After an amusing race brief by Mark (“Obviously we have safeguards in place as we’ve all got Covid. Hang on, I don’t mean we’ve got it, but it does exist. I do not have Covid!”) we milled about and I ambled to the rear intent on starting sensibly and steady. 

I’d been debating whether to use my Garmin for the race as they are notoriously inaccurate on a track and Timing Monkey website would give us lap splits throughout and be accessible by their web page or depending on how much you wanted to anger them, updated verbally on request. Ultimately I figured a watch would at least give me a gauge of how fast I was going and stop me doing anything stupid.

I borrowed this photo off someone. Don’t know who, sorry!

I made a pros and cons list as I often do at these times.

Pros – 

  • This would be my 7th go at 100 mile or greater and I had never failed in an attempt yet, even the arduous Lakeland 100.
  • I managed to finish the GUCR145 event, nearly 50% further and was even wearing the hoody to remind myself (and others) that I could once run.
  • I’ve only ever DNFd a race once, and that was through a knee issue so severe I couldn’t walk to the start line but tried anyway.
  • Any distance achieved today would be a decent long run.
  • I’d managed to secure a pair of the discontinued Adidas Supernova, my shoe of choice for many years, and had these strapped on and ready.
  • The surface would be flat and smooth – no tripping over roots or sudden inclines to tweak my niggles
  • My mileage for the last few months had been so low I was the most rested I had ever been. Probably since birth.
  • I’m never fast at ultras but I’m pretty good at sucking it up and pushing on.

Cons –

  • It was a track.
  • 400+ laps of a track.
  • I would see everything 400 times…..
  • I hadn’t run over 35 miles since July. July 2019 at the Lakeland 100. That seemed a long time ago.
  • I wasn’t sure I had packed enough food.
  • It was forecast to rain. I don’t like running in the rain.
  • As I’d packed the night before I couldn’t find my decent taped seam rain jacket, just a couple of cheaper ‘shower proof’ jackets.
  • No headphones, no podcasts, no zoning out.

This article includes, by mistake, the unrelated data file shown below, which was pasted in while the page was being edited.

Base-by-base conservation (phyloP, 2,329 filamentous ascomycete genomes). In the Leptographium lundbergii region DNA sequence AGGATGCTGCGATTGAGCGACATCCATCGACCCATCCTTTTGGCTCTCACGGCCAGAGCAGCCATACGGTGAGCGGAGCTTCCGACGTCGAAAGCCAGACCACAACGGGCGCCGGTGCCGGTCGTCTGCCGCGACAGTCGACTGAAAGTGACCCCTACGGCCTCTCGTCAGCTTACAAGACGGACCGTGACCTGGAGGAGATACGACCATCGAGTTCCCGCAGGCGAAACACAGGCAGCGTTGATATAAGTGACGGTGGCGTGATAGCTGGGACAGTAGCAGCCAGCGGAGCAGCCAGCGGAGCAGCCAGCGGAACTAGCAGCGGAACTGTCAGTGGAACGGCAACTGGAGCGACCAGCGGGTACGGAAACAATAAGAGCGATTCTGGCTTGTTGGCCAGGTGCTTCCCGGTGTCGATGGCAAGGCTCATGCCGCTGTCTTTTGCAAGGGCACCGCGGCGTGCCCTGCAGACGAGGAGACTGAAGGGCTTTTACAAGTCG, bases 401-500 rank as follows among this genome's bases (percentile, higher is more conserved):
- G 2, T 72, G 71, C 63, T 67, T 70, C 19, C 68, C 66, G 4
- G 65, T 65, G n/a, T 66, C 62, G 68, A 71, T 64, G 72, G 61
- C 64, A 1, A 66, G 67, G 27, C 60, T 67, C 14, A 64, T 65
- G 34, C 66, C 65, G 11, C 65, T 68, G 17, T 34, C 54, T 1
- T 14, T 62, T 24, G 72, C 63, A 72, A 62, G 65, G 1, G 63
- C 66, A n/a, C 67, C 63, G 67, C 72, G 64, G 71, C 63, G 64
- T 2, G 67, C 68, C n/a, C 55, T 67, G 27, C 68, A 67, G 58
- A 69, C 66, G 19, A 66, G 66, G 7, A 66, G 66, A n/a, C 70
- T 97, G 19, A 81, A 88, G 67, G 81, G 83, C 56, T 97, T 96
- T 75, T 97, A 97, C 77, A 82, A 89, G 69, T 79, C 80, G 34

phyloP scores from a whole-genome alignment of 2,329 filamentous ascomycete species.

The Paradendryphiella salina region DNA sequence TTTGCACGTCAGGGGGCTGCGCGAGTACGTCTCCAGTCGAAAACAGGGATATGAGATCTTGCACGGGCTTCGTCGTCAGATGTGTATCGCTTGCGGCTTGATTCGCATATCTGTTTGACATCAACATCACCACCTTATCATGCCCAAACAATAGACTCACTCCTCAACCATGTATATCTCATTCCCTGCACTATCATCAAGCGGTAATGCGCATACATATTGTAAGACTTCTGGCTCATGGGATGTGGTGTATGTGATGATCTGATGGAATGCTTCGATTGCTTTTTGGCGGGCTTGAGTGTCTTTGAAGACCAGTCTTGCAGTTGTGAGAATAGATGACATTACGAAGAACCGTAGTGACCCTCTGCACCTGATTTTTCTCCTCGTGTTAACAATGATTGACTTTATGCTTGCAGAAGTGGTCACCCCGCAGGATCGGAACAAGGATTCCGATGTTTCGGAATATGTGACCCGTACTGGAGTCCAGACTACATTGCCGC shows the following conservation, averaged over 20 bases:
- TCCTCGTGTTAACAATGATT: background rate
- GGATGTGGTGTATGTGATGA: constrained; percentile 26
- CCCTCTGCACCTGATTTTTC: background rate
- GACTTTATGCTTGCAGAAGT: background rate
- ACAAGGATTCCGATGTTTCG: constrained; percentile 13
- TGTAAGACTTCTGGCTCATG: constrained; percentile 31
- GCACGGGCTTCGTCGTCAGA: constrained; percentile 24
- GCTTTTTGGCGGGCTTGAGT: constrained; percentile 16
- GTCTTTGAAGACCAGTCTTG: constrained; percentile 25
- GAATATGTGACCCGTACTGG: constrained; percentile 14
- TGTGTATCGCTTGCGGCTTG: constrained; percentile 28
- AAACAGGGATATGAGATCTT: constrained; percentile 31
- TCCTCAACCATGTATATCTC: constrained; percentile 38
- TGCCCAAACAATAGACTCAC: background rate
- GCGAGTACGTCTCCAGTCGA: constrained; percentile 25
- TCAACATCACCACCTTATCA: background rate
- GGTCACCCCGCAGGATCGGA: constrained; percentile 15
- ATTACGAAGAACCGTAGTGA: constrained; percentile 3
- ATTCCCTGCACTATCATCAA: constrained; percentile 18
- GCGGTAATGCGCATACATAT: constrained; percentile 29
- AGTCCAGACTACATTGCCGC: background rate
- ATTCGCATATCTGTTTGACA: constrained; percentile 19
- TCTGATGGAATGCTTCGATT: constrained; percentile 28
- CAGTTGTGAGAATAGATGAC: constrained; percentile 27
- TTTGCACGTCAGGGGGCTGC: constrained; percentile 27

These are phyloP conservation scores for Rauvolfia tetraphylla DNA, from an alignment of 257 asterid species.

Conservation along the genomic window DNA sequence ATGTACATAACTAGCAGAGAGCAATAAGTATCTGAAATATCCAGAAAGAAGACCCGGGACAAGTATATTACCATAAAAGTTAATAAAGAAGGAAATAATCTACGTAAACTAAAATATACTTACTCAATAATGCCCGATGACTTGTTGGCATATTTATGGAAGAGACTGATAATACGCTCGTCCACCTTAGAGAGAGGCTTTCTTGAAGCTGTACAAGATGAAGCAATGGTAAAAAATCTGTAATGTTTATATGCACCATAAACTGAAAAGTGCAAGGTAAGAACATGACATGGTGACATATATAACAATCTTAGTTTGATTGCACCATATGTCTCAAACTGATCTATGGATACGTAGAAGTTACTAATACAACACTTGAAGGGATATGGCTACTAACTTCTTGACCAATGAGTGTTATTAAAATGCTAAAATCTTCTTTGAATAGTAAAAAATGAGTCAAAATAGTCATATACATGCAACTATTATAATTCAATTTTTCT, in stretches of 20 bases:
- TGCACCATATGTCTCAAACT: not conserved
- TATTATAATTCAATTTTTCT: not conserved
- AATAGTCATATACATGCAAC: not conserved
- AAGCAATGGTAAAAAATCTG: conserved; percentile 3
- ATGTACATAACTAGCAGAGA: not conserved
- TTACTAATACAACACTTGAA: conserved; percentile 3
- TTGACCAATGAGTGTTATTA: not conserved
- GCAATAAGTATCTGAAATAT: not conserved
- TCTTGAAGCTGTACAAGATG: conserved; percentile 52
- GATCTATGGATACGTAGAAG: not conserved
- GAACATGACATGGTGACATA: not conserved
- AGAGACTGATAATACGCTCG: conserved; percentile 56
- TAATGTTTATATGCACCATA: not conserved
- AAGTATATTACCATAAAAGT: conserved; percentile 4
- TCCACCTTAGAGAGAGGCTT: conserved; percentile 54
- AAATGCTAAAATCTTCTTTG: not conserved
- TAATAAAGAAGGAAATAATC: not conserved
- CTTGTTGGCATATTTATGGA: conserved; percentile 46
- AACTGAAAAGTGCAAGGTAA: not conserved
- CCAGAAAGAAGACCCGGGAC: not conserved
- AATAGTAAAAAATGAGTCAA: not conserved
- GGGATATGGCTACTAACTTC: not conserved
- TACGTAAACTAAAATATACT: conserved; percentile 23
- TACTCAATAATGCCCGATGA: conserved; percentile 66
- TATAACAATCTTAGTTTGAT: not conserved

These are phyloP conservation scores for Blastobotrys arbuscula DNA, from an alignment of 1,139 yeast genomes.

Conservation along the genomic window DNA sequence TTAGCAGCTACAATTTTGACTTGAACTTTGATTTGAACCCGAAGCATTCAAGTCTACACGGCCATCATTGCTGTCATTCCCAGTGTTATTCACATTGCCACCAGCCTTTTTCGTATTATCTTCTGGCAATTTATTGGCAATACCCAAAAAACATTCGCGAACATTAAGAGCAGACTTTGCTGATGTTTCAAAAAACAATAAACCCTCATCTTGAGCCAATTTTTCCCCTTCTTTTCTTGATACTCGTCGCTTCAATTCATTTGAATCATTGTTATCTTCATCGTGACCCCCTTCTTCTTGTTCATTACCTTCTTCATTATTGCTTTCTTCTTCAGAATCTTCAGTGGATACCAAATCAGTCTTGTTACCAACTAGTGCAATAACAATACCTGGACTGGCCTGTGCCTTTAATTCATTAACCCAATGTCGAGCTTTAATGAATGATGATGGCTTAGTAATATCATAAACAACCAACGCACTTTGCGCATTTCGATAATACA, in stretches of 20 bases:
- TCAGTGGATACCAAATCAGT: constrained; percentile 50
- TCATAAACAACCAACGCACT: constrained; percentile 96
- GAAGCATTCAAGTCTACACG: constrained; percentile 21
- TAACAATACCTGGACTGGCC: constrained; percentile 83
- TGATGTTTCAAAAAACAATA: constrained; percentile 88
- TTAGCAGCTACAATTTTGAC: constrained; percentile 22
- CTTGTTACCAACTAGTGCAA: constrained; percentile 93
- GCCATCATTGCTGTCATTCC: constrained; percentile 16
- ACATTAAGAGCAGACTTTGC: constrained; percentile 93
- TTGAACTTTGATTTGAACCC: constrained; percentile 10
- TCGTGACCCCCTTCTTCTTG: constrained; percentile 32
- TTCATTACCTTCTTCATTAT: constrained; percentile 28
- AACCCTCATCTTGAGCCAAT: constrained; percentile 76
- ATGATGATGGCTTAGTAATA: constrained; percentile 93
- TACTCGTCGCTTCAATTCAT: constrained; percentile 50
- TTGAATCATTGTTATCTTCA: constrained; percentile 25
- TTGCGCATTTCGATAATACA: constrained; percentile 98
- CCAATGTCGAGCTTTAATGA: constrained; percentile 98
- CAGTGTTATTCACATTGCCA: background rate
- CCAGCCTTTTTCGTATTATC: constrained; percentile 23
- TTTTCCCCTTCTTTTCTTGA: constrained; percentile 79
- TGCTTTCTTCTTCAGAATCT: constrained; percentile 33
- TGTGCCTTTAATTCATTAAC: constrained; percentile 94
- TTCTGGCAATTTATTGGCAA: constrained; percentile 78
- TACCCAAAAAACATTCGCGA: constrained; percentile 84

• No shelter. No trees. No inviting church hall every 10 miles.
  • My knee was still not fully back to normal and a couple of times a day would remind me that the physio exercises only work if you actually do them.
  • I’d had Taco Bell for dinner and my stomach was suggesting this may not be ideal.
  • I was driving so I couldn’t even get inebriated to dull the senses like I had on GUCR145.
  • I’d had the sort of work issues in the prior couple of days that make you want to run until you puke, not pace at a steady zen-like Buddhist level of self-control.

Mark started the race off and we jogged into the first corner. My knee felt amazing. My new shoes felt amazing. The track felt amazing. Running was actually amazing.

Have you seen the movie ‘Talladega Nights’ where Ricky Bobby, a Nascar racer often shouts “I want to go fast”? Yeah that was me. So I did. Passing a few runners it felt great to be moving like I used to be able to. I closed the gap and ‘won’ the first lap, much to the admonishment of Karen. It all felt so effortless on the smooth track.

The race instructions allowed for faster runners to keep to the inside so it was easier to keep running at this pace than slow and deal with lane changes so I just kept it up and clocked a sub 7 minute first mile. Perfect pacing if I was going for a sub12 hour 100 miler and see me close to the 100 mile track world record pace set by Zach Bitter. Even by my standards this is ‘ambitious’ pacing.

I did reign myself in. A little. 

5k came in 23m40s, I was leading everyone by 2 minutes. No need to stop yet, I’ll get something to drink later, just glide around.